A Conserved Bicycle Model for Circadian Clock Control of Membrane Excitability

Cell. 2015 Aug 13;162(4):836-48. doi: 10.1016/j.cell.2015.07.036.

Abstract

Circadian clocks regulate membrane excitability in master pacemaker neurons to control daily rhythms of sleep and wake. Here, we find that two distinctly timed electrical drives collaborate to impose rhythmicity on Drosophila clock neurons. In the morning, a voltage-independent sodium conductance via the NA/NALCN ion channel depolarizes these neurons. This current is driven by the rhythmic expression of NCA localization factor-1, linking the molecular clock to ion channel function. In the evening, basal potassium currents peak to silence clock neurons. Remarkably, daily antiphase cycles of sodium and potassium currents also drive mouse clock neuron rhythms. Thus, we reveal an evolutionarily ancient strategy for the neural mechanisms that govern daily sleep and wake.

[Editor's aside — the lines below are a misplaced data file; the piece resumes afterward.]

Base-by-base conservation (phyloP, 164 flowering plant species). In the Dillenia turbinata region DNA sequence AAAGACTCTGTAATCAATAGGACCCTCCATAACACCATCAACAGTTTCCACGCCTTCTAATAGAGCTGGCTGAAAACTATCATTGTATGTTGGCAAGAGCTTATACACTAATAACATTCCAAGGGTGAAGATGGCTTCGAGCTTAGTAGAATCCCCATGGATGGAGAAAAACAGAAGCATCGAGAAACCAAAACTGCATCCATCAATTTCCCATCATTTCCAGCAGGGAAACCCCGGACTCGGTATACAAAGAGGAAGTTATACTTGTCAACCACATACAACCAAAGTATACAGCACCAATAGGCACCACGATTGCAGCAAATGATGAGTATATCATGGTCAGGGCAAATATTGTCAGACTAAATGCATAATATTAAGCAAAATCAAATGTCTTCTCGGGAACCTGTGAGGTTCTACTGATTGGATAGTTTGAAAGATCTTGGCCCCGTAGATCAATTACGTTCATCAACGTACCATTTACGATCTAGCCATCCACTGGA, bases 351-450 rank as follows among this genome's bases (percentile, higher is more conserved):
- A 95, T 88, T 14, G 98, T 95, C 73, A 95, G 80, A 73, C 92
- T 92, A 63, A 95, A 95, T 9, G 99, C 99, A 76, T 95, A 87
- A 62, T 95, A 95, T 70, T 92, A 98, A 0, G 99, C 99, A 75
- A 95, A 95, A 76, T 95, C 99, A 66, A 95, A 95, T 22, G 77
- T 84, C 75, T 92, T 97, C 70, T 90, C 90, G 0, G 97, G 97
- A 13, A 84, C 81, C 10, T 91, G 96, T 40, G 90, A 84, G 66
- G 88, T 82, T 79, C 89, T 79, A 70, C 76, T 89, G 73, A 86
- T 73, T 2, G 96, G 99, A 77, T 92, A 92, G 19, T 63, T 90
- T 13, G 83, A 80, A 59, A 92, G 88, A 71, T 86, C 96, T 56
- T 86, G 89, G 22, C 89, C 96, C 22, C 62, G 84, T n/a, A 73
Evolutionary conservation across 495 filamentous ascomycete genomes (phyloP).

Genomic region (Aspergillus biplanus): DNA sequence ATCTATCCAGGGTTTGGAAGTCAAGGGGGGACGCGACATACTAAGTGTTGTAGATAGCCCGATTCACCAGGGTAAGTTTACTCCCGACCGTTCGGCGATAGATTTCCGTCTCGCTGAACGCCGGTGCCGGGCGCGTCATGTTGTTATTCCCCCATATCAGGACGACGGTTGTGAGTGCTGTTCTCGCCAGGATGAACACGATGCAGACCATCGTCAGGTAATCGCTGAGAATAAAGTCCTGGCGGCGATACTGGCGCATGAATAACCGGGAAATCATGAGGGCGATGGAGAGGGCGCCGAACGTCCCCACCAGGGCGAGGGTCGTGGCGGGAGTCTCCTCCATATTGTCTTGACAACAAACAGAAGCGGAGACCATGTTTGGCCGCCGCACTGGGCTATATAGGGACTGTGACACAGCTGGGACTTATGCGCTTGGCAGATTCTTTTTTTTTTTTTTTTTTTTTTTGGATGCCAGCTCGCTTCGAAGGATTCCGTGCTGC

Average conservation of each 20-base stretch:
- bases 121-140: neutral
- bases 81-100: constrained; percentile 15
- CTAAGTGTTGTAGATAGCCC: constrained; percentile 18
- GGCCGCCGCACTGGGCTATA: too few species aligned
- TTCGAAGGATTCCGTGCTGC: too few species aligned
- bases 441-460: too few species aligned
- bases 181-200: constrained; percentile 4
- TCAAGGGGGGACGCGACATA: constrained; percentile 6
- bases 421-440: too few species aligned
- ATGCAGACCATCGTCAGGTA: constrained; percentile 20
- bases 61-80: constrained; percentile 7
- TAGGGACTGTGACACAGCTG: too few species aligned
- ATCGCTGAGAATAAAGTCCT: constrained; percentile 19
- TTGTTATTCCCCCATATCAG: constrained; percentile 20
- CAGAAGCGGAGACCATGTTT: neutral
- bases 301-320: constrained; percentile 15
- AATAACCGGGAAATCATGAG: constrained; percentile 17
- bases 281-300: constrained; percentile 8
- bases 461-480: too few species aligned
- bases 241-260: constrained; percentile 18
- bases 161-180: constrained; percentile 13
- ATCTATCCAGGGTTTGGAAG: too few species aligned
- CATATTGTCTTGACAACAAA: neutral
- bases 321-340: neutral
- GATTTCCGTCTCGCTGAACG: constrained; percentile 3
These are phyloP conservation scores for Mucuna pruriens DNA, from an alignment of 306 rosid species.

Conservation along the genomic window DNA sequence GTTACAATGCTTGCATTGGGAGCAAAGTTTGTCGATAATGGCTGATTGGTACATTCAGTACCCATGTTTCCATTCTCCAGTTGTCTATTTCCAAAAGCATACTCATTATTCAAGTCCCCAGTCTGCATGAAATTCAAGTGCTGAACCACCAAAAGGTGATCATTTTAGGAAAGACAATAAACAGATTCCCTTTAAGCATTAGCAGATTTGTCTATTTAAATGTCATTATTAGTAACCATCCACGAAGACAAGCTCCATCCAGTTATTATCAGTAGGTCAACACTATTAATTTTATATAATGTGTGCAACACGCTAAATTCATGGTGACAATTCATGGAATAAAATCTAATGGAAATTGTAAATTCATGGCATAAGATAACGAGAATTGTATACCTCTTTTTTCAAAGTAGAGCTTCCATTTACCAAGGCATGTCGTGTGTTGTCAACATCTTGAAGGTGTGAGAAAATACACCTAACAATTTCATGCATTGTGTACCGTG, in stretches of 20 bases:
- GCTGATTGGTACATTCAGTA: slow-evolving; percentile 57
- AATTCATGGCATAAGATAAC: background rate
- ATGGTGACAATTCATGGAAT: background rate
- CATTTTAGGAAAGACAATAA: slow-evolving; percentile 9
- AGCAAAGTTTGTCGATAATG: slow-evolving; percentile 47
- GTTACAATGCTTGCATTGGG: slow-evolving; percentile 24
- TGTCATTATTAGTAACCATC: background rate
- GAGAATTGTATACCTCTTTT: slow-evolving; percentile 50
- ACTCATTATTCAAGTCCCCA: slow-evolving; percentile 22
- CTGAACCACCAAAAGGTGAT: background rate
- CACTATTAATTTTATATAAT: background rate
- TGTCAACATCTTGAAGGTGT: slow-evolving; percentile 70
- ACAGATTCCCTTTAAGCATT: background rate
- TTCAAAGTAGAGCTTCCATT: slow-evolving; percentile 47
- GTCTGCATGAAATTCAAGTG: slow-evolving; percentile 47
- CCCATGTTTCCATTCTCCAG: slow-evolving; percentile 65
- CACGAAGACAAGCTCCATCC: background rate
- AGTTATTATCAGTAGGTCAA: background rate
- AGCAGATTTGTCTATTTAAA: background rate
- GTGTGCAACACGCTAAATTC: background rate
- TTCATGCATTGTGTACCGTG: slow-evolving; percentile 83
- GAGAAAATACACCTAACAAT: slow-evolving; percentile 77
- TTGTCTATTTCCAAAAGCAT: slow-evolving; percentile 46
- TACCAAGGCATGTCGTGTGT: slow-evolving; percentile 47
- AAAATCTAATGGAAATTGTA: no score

Publication types

  • Research Support, N.I.H., Extramural
  • Research Support, U.S. Gov't, P.H.S.

MeSH terms

  • Animals
  • Biological Clocks
  • Cell Membrane / metabolism
  • Circadian Clocks*
  • Circadian Rhythm*
  • Drosophila / cytology
  • Drosophila / physiology*
  • Drosophila Proteins / metabolism
  • Gene Knockdown Techniques
  • Ion Channels / genetics
  • Ion Channels / metabolism
  • Mice
  • Nerve Tissue Proteins / genetics
  • Nerve Tissue Proteins / metabolism
  • Neurons / metabolism
  • Patch-Clamp Techniques
  • Potassium / metabolism
  • Sodium / metabolism

Substances

  • Drosophila Proteins
  • Ion Channels
  • NALCN protein, mouse
  • Na protein, Drosophila
  • Nerve Tissue Proteins
  • Sodium
  • Potassium